Prof. Tam David-West was minister of petroleum and energy when President Muhammadu Buhari was head of state.
He said that the office of the minister of state should be scrapped, among other issues
What is your comment on the recent $25bn oil contract controversy at the Nigerian National Petroleum Corporation?
When I first read it in the newspaper, I was flabbergasted. It is out of the question completely. I have said I will never comment on NNPC, but it would be irresponsible of me to keep quiet. It is dangerous. Despite the fact that I am no longer the oil minister, I know what is happening in the oil industry every day. I am still in touch with the system in Nigeria and even the North Sea Oil, Brent, I get the price every day.
I am interested in the oil industry just like any other Nigerian, for obvious reasons. Oil accounts for 80 per cent of the Nigerian budget and 90 per cent of its assets outside. The money we have outside and foreign reserves are mainly from oil. As someone from an oil-producing state, I am interested in what goes on in the industry. Thirdly, I have been there before and I know what is happening there.
I don’t know the Minister of State for Petroleum Resources, Ibe Kachikwu, or the Group Managing Director of the NNPC, Maikanti Baru, but what is going on is very embarrassing to Nigeria. This has never happened before.
I had a misunderstanding with my managing director when I was oil minister, but it was well managed, although that case was different compared to what is happening currently. Fortunately for me, we both attended the University of Ibadan, so we were friends. But what is happening between Kachikwu and Baru is a misunderstanding over claims and circumstances that are beyond them.
When you say that a minister of state is the boss of the GMD of NNPC, it is wrong. That cannot be. People are making those claims because of misconception. The minister of state in the First Republic was a minister without a portfolio. He cannot be a boss of the GMD of an oil industry, who is the livewire of that sector.
Each time I read the newspapers about this issue, I am upset. An editor called me and asked me, ‘What is the duty of a minister of state?’ Some of these problems are caused by personality problems. Some of them have both bloated and ballooned egos. No one is indispensable in Nigeria because for every Nigerian holding a position, there are many others who are better qualified. No public servant can threaten the country. Nigeria is bigger than anyone, so whoever is in a top position should thank God and the country for the opportunity to serve. One million Tam David-Wests cannot threaten Nigeria.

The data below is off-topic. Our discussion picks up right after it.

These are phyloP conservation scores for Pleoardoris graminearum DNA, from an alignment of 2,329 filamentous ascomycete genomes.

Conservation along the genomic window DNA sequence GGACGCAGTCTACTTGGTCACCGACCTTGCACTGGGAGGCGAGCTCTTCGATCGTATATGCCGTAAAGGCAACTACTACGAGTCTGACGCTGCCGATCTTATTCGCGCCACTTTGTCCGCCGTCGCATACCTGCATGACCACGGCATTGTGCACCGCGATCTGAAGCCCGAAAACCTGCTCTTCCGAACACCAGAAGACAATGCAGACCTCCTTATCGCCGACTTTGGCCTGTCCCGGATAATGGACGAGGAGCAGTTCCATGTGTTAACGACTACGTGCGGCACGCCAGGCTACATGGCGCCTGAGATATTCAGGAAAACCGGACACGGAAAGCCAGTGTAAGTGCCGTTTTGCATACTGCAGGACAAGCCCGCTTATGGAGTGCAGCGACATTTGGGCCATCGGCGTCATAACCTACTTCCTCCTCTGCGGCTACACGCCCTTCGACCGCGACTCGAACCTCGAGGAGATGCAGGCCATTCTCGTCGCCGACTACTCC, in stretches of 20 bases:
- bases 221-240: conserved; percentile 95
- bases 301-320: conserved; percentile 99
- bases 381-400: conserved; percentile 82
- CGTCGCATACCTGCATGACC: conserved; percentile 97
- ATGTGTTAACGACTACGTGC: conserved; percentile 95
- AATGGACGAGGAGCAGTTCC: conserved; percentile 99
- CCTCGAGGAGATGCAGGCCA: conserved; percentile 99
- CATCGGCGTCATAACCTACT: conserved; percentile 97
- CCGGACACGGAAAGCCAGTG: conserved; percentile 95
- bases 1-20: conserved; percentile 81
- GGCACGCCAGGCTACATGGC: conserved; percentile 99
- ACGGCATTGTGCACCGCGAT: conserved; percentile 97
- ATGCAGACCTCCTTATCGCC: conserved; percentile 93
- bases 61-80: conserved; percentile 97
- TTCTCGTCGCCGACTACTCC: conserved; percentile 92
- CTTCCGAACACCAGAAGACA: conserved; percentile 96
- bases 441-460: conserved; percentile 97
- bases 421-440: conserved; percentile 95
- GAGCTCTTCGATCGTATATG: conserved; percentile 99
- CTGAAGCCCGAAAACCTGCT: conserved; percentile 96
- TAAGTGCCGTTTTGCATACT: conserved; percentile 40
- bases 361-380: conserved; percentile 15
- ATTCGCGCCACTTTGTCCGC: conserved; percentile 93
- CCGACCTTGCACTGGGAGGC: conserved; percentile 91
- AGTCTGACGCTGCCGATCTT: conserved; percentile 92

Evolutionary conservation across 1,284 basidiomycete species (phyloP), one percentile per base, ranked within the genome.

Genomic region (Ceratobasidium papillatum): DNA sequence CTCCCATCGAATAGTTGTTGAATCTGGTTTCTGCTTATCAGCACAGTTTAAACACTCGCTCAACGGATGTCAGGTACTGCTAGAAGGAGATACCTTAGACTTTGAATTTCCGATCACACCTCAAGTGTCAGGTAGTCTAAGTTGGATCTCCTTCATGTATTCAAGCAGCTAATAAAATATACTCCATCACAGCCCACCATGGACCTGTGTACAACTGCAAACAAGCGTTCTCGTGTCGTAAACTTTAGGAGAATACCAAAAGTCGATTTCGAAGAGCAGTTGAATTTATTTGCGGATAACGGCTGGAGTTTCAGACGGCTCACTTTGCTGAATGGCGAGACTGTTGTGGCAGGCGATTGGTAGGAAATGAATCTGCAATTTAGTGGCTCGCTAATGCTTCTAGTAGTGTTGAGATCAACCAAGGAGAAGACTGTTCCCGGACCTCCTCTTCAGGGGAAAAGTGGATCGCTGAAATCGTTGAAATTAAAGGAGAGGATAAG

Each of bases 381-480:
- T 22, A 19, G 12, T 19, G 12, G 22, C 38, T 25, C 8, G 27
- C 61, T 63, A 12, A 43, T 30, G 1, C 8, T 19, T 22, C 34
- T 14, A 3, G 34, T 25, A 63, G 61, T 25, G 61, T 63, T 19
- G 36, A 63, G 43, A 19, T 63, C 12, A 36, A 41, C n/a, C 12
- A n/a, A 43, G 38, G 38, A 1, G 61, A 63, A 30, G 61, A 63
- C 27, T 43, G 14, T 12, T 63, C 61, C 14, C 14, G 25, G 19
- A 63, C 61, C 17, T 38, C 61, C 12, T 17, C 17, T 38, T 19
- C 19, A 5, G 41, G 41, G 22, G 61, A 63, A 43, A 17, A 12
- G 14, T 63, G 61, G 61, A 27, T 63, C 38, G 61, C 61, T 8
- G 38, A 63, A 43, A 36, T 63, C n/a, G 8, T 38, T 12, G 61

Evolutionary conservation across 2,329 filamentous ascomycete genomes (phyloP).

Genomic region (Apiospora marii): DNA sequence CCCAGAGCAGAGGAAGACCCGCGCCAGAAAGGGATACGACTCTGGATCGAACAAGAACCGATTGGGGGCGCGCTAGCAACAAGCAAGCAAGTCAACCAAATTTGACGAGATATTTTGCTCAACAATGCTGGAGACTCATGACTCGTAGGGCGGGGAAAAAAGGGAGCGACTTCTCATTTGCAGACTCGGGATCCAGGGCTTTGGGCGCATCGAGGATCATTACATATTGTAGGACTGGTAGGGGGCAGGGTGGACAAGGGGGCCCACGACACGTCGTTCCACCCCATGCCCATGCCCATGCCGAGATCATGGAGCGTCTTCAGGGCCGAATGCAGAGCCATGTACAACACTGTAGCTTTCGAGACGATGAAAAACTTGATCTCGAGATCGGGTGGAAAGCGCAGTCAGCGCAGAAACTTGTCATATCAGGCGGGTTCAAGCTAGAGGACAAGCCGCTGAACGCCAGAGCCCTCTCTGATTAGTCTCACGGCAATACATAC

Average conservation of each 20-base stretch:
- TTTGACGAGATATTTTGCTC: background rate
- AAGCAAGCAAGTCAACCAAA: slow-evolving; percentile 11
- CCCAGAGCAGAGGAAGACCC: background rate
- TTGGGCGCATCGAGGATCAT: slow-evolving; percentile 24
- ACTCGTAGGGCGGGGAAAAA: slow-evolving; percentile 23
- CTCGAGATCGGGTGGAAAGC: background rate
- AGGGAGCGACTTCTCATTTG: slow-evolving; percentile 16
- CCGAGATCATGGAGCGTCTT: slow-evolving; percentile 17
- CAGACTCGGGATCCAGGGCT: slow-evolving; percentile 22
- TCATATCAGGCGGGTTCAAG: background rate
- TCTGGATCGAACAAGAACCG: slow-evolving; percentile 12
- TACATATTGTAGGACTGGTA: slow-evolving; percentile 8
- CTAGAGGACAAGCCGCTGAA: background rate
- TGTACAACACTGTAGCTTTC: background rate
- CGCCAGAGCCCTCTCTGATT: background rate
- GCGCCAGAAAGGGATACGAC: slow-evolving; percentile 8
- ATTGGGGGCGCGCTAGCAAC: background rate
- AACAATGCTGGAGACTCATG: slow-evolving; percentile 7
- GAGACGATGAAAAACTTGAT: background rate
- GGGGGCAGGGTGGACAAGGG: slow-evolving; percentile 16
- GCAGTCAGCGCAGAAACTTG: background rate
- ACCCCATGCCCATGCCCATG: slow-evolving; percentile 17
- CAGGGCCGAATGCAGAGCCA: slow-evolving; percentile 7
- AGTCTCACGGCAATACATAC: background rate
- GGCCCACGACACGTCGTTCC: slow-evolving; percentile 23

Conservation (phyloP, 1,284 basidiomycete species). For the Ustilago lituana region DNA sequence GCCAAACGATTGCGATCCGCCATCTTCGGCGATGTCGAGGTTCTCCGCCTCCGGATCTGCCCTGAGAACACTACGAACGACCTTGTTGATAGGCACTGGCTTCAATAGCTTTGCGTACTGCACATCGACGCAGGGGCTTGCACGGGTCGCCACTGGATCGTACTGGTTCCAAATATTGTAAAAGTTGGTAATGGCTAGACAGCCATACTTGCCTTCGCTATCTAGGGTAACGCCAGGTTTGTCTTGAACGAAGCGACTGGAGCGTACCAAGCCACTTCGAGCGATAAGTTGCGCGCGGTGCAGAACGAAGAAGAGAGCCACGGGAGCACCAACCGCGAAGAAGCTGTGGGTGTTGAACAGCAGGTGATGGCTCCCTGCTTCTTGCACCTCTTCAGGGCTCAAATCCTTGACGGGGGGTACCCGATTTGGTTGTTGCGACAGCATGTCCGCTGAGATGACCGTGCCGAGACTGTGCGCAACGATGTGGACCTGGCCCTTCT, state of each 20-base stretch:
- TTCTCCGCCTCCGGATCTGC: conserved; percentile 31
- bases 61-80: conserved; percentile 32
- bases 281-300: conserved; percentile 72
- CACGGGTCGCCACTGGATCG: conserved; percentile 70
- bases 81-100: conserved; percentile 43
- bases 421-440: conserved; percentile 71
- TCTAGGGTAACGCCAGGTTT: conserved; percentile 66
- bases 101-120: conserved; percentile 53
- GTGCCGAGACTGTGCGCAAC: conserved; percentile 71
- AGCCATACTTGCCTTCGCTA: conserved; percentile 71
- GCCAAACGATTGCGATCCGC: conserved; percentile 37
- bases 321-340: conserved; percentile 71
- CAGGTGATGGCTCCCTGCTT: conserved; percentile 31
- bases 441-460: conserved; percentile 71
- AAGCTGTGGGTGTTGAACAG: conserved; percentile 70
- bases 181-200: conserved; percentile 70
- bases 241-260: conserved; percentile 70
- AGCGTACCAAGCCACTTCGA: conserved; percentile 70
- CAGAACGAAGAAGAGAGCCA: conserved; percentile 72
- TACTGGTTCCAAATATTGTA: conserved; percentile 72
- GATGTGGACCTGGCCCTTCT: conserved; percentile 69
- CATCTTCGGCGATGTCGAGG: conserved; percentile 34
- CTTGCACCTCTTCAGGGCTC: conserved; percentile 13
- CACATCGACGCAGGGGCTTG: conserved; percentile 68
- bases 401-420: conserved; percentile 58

When I read Kachikwu’s letter, I was flabbergasted. But I was relieved when the NNPC replied that nothing like that happened. There is a danger in having Kachikwu loyalists and Baru loyalists in the same sector. It is very dangerous for the nation.
When I wanted to recommend a managing director for Buhari as his minister when he was the head of state, three people who were qualified were vying for the position. I called them to my office at night after close of work and told them that they were all qualified but that I would choose Aret Adams.
Why did you do that?
One of them had contested the position and the other one was also interested in the position at a time in the past. They both had loyalists in the company. It would not augur well for the industry. That was why I chose someone who was fresh.
As a minister, Rivers State indigenes organised a reception for me, but I told them that I would not attend and that they should cancel it. I did that because I did not want to make myself a sectional minister. I was a minister for everybody. Buhari appointed me as a Nigerian minister and not as a Rivers minister.
Something must be done quickly before it puts the oil industry in jeopardy. The whole world is watching what we are doing in Nigeria. No one should do anything that will put the nation’s oil industry in jeopardy. If there is a problem in an industry, how can we attract foreign investors? They will be scared to come to Nigeria to invest in the country. No one wants to come to a country that is not safe. There must be a favourable atmosphere for them to come. If you give an impression that NNPC is not conducive, no one will come.